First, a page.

Photo Courtesy of VH1


How 'RuPaul's Drag Race' Has Forever Changed The Conversation Around Drag

The show brought a subculture into the mainstream, but it's been a bumpy road

by Devan Diaz

"Sleeper hit" is a term used to describe a song or album that plays successfully for a long period of time, despite having had an unsuccessful release. Lady Gaga's "Just Dance" debuted in early 2008 but did not reach the top until January 2009, where it would spend 49 weeks on the Hot 100. That was my junior year of high school, and I was the only one amongst my friends who could play music while on the go. I'd place my out-of-date Sidekick LX on the dashboard (the iPhone had pushed it out of relevance two years earlier), and "Just Dance" would be the only song that played while we drove to the mall or loitered outside of liquor stores. Sitting amongst piles of soda cans in a white two-door, we role-played how to flirt. If one of us was successful in finding an adult to buy us Four Loko, we would then use our booze to barter with someone's older sister for an hour alone with the TV. RuPaul filled that hour. A figure we all dimly remember hearing on the radio as toddlers, RuPaul was on television now, and working a form we all understood. Our fashion knowledge, until that point, came from marathons of America's Next Top Model on Oxygen, and our humor was reduced to constantly quoting Tiffany Pollard aka New York on Flavor of Love. RuPaul's Drag Race was a mixture of all these reality shows, except it was gay as shit.

Each week, the queens competed in various modeling and acting challenges, and one by one they were eliminated until we were left with America's Next Drag Superstar. Like the queens, all we had were our aspirations: to be models (we had MySpace), to be photographers (we had digital cameras), to be famous (we lived in Tennessee), to be happy (we were not). We used she/her pronouns generously, and for various reasons. For me, it was a self-declaration, and for my friends, it was a term of endearment. We learned, as many teenage trans girls and gay boys at their local clubs learn, that when a queen is standing on a stage with something to say, you pay her with respect and crumpled dollar bills. One of us made the grave mistake of using he/him with a queen out of drag, and she banned us from ever standing front row at her show. Ever since then, I've only used she/her when speaking about a Queen's avatar, the side of herself that she presents to the world.

The first-ever mini-challenge on Drag Race was a car wash-themed photo shoot, wherein each contestant had to pose with two men while being doused in water. My best friend demanded help creating a similar effect, posing for his 10k MySpace friends (the most out of all of us) in an inflatable kiddy pool. The "shoot" was cut short when his mother found paint smeared on the porch. Each week, we watched the triumphs of our favorite queens, but it was their failures that stayed with us. Logo—a channel I'd only known for playing reruns of But I'm a Cheerleader—became our MTV. At school when we'd part for class, we recited Tammie Brown's exiting message: See you later, in the magazines.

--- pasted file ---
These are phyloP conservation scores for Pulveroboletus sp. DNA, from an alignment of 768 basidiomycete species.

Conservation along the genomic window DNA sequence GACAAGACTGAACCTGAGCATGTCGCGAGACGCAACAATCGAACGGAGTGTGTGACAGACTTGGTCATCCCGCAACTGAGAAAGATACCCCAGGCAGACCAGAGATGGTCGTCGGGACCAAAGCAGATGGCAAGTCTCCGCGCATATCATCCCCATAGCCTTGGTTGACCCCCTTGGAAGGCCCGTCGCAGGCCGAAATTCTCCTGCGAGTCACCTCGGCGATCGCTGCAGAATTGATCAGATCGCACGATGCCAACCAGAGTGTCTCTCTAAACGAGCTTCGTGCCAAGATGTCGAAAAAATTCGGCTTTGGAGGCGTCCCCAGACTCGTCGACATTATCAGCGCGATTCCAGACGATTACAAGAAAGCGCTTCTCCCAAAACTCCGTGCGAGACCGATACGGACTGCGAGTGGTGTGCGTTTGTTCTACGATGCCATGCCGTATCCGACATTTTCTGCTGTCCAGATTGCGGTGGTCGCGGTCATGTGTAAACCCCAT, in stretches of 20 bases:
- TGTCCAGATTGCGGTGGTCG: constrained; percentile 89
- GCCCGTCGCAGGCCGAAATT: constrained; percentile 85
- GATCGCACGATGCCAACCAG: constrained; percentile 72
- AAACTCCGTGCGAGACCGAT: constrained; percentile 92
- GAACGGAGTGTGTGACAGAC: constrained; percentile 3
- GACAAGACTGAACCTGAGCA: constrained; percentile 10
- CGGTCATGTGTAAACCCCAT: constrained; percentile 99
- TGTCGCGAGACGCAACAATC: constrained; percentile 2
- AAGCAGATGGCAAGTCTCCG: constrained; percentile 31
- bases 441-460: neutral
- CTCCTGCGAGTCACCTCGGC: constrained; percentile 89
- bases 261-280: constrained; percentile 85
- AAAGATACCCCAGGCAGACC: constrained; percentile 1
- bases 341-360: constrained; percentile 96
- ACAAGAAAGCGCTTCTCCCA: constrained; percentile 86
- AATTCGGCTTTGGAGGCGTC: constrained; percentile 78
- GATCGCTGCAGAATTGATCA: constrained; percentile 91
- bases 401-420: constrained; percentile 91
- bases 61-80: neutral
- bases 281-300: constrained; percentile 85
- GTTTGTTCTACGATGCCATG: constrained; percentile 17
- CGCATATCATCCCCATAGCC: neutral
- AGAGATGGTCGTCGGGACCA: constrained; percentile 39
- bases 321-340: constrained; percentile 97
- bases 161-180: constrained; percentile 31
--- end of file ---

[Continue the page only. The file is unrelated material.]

Other formative TV shows of the time, like The Hills or Gossip Girl, had ultimately brief runs, but Drag Race has become omnipresent. I'm still tuning in. While I was in the middle of writing this essay, a friend called to tell me about her day, and described it as "Yara during her lip-sync against Alexis." The lip-sync she was referring to is near the end of Season 3, a battle that would determine which of the two queens would continue to the final challenge. Alexis Mateo dutifully performs "I Think About You" by Patti LaBelle for the judges, while Yara Sofia paces the main stage. Visibly disappointed and barely mouthing the words, Yara begins to rip off the dress that landed her there in the first place. As she falls backward into a slow-motion spiral under the strobe light, Yara's disembodied voice explains what we are seeing: "I'm crying because there's a lot of emotions. I'm thinking too much, I'm so angry, and I'm so disappointed. I'm a mess." The song is forgotten as the judges watch in concern, and Alexis stops her lip-sync to help Yara stand up and face her elimination. I told my friend that I'd had a similar day.

The experiences of the queens on the show have become placeholders for our lives, and it has turned into its own language. I have friendships centered around sending screenshots and GIFs, and we have 11 seasons of content to sift through. References have to be sharp, and a good one can send group chats into chaos. Recently, a friend texted to remind me of Serena ChaCha, the youngest contestant of Season 5 who vehemently defended her poorly constructed runway looks by saying that they were part of a "new art movement called 'soft sculpture.'" For the days and texts that followed, we found a way for everything to relate back to "soft sculpture." Having anxiety about what you're gonna do with your life? It's just this new art movement, called soft sculpture. We recognize Serena's justifications in who we've been, and who we could become when the pressure is on. Living in New York has its own challenges, and the rewards are on constant display online and on the street. We are the closest we've ever been to our dreams, but the distance has never been more apparent.